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Re: Body part

1995-04-24 14:39:58
Warning: the following paragraph includes a disagreement statement.
I don't know how you handle such things, but I would certainly find my
keyboard very hot if I would type such a judgement about a document that
has been under close scrutinity by a large number of people for several
years. I tend to think that many of those people did actually read the
document as such a work must be read, that is by reading the definitions,
understanding them, and then reading the rest of the text with those
definitions in mind.

Frankly, I don't think anyone ever did this. I know I didn't. I thought I did,
but the fact remains that a huge inconsistency (you attempts to diminish it
notwithstanding, its still a huge problem) crept in that careful reading would
have caught. Ergo, there weren't enough careful readers.

People often read what they want to read rather than what's there. That's
what I did. I didn't notice the fact that the definition of body part was
inconsistent and incorrect. I read it and thought it covered all the cases,
when in fact it did not.

You are in fact accusing all the people who took part
in the discussions of being unable either to practice proper document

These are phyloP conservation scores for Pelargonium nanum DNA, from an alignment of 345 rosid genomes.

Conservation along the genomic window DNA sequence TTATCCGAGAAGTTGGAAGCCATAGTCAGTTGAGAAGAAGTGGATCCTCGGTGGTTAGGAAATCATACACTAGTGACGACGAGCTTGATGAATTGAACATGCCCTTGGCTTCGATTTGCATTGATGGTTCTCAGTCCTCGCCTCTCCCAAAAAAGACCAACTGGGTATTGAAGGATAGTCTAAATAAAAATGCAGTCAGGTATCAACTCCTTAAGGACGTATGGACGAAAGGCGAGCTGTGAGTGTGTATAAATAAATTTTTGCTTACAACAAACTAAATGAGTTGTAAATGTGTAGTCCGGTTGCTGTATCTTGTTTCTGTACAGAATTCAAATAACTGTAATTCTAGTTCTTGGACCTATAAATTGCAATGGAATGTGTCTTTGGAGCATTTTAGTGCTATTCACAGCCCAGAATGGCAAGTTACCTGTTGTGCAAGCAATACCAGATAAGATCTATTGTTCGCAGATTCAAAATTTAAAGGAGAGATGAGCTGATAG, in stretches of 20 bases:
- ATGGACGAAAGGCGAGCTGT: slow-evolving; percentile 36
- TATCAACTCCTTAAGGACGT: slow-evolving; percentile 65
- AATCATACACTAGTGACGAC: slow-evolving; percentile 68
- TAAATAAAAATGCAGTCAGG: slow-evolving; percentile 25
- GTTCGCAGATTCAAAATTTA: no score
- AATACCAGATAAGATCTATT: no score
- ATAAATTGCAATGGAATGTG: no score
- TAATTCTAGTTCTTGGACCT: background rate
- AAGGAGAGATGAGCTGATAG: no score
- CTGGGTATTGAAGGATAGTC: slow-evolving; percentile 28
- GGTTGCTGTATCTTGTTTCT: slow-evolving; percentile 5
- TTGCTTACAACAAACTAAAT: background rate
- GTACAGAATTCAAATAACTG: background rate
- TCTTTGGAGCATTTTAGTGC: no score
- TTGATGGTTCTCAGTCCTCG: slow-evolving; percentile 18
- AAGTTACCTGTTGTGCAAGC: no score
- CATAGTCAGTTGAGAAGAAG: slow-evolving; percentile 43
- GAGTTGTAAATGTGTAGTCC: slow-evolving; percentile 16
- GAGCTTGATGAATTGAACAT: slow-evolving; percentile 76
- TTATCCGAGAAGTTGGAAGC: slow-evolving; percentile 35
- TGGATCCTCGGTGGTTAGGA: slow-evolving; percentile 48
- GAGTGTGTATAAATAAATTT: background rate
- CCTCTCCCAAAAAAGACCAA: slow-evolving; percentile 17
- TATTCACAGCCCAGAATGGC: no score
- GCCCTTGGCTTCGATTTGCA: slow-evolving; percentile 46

reading as described above, or to see a HUGE problem for years. I take the
position that if no revolution has taken place yet in the group, it's
because when read correctly, RFC1521 (and its predecessor RFC1341 - which
is identical in this respect) is consistent as stated above.

This position makes no sense, since the definition can easily be shown, by
citing example after example after example from RFC1521, to be completely

Now to more specific discussion points:

There's only one little problem with this: I've already done it! And the 
of this procedure is the present document in its present form.

You must be kidding.... Just thinking 'If I do that job, it will certainly
give that result' is not the same as actually doing it.

I am NOT kidding. And once again I take serious offense at your tone. In point
of fact I reviewed EVERY SINGLE OCCURENCE of the word "body" throughout this
document. In each case I looked at what was being said and made sure the
correct terms were being used. I did this as a natural consequence of the
change in the definition. It would have been irresponsible to do anything else. 

Encodings are quite different, however, since they are associated with the
representation of the body rather than the body itself. As such, talking 
the encoding of the body or data confuses matters, since it is not an 
quality the body or data possesses. It does make sense, however to talk 
the encoding of a body part, since a body part includes the content 
where the encoding is specified.

On the contrary, I do believe that the confusion is on your side. It is said